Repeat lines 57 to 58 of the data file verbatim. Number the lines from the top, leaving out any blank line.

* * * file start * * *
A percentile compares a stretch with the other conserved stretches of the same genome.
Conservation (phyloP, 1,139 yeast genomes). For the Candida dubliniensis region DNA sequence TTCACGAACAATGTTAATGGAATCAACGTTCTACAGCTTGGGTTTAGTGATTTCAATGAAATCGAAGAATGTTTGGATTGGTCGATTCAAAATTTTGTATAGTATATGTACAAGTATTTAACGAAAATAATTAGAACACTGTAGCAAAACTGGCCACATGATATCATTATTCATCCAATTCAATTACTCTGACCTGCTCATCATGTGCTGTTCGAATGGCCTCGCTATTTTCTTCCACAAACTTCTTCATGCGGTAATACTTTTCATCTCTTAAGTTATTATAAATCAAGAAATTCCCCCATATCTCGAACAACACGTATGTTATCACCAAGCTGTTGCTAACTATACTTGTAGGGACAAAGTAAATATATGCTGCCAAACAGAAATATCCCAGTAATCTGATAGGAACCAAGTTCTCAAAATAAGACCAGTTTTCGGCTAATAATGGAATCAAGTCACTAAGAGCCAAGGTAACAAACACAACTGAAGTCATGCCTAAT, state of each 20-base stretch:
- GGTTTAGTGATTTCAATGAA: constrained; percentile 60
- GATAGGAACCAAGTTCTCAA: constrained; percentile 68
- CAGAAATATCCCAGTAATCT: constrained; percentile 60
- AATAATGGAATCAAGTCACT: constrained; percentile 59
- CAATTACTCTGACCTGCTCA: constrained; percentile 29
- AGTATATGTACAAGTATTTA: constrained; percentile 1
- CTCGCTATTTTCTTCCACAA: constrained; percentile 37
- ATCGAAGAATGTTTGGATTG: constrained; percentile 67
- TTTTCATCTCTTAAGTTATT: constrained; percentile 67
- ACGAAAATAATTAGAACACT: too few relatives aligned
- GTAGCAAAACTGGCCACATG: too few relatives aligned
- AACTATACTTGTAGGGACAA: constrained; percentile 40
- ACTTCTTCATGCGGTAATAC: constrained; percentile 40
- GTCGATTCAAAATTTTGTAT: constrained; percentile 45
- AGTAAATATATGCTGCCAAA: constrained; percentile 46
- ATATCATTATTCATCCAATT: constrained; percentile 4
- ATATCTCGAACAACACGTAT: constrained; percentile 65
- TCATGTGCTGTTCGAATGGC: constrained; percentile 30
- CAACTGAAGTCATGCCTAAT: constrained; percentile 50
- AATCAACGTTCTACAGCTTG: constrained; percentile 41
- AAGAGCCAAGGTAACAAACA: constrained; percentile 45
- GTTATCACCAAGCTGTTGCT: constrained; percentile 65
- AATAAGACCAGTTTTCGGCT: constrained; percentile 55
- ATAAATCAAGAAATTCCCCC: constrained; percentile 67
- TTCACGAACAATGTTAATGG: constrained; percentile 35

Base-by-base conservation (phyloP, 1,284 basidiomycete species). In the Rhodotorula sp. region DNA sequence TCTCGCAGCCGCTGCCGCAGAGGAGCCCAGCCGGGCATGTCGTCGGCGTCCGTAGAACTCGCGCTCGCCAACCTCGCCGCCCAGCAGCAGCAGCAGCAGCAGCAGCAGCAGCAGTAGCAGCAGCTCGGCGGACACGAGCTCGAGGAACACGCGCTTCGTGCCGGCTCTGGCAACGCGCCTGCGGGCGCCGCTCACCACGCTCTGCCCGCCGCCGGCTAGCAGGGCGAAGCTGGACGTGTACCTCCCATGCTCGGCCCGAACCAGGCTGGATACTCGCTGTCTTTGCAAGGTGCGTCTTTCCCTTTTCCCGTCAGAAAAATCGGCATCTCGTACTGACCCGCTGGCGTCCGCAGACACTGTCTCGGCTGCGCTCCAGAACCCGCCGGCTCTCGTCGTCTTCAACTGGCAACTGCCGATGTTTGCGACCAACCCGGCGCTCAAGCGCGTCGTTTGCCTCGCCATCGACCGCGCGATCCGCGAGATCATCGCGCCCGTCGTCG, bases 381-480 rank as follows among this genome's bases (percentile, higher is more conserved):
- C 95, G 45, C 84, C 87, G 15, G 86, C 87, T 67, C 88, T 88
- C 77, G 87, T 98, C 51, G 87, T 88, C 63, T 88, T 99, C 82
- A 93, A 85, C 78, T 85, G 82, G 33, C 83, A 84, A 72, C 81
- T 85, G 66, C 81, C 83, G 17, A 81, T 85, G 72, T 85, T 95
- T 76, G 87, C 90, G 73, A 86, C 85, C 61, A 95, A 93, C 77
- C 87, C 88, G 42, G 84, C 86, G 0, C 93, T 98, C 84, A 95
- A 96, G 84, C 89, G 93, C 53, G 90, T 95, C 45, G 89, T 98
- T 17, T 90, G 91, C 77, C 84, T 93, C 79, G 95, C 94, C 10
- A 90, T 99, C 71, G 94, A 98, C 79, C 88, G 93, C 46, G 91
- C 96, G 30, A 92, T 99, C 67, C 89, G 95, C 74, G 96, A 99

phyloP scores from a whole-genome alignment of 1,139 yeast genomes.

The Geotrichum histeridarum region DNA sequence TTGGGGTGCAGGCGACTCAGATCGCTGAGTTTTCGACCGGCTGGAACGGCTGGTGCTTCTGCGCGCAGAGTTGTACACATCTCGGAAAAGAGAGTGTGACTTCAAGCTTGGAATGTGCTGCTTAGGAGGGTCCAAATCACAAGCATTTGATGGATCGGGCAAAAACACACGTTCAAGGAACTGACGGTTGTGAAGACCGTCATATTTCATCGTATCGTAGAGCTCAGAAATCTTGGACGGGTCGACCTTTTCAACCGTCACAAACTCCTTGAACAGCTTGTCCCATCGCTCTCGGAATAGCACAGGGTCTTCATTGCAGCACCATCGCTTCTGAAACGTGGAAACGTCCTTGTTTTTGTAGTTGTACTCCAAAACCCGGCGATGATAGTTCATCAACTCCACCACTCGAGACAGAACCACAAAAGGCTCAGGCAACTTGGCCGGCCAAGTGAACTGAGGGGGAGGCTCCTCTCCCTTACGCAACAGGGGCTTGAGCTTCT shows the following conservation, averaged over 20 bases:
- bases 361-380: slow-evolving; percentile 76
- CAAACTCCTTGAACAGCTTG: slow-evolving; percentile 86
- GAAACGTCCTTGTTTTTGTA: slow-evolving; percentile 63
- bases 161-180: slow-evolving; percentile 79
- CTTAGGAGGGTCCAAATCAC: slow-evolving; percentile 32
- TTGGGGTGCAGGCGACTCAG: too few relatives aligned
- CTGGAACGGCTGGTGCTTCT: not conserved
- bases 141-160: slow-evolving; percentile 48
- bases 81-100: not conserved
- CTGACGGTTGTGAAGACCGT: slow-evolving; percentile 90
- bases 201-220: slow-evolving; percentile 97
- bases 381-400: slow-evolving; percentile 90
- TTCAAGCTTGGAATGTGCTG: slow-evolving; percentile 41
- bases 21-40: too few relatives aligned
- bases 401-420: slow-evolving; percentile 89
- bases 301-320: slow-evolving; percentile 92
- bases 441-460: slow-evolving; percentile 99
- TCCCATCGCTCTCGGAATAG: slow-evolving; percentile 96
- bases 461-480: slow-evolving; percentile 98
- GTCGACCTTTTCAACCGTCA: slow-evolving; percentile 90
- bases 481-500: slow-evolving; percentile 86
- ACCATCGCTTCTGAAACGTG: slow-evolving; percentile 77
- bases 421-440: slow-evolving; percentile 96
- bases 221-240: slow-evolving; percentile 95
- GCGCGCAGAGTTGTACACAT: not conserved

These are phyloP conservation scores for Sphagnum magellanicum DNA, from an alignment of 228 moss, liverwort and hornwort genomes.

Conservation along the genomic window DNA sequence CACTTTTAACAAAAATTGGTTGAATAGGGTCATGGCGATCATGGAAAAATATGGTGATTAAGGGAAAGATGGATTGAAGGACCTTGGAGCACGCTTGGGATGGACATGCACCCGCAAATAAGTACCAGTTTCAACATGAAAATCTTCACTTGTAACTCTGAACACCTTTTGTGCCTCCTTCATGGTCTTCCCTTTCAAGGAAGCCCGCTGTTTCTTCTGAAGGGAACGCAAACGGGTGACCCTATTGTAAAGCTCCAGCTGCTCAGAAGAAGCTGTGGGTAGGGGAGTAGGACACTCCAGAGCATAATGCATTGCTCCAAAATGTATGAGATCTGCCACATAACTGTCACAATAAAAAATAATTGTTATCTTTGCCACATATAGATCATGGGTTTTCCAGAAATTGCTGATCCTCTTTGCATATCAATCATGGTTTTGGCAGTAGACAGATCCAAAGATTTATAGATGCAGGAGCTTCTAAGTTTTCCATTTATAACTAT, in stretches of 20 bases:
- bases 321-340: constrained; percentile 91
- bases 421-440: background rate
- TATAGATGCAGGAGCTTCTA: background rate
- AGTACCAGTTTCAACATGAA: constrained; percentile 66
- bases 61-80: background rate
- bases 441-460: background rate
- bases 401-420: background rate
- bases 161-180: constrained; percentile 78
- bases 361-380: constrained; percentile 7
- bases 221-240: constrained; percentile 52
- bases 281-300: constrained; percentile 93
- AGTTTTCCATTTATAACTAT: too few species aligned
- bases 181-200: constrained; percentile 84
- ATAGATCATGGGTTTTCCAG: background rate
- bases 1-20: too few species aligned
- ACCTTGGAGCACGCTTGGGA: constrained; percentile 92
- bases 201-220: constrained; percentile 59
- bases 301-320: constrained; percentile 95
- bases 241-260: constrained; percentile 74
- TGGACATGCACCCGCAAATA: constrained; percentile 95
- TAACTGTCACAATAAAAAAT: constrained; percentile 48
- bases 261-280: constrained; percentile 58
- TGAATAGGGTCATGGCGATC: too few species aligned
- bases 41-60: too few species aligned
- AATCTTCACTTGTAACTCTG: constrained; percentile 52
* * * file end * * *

- bases 441-460: slow-evolving; percentile 99
- TCCCATCGCTCTCGGAATAG: slow-evolving; percentile 96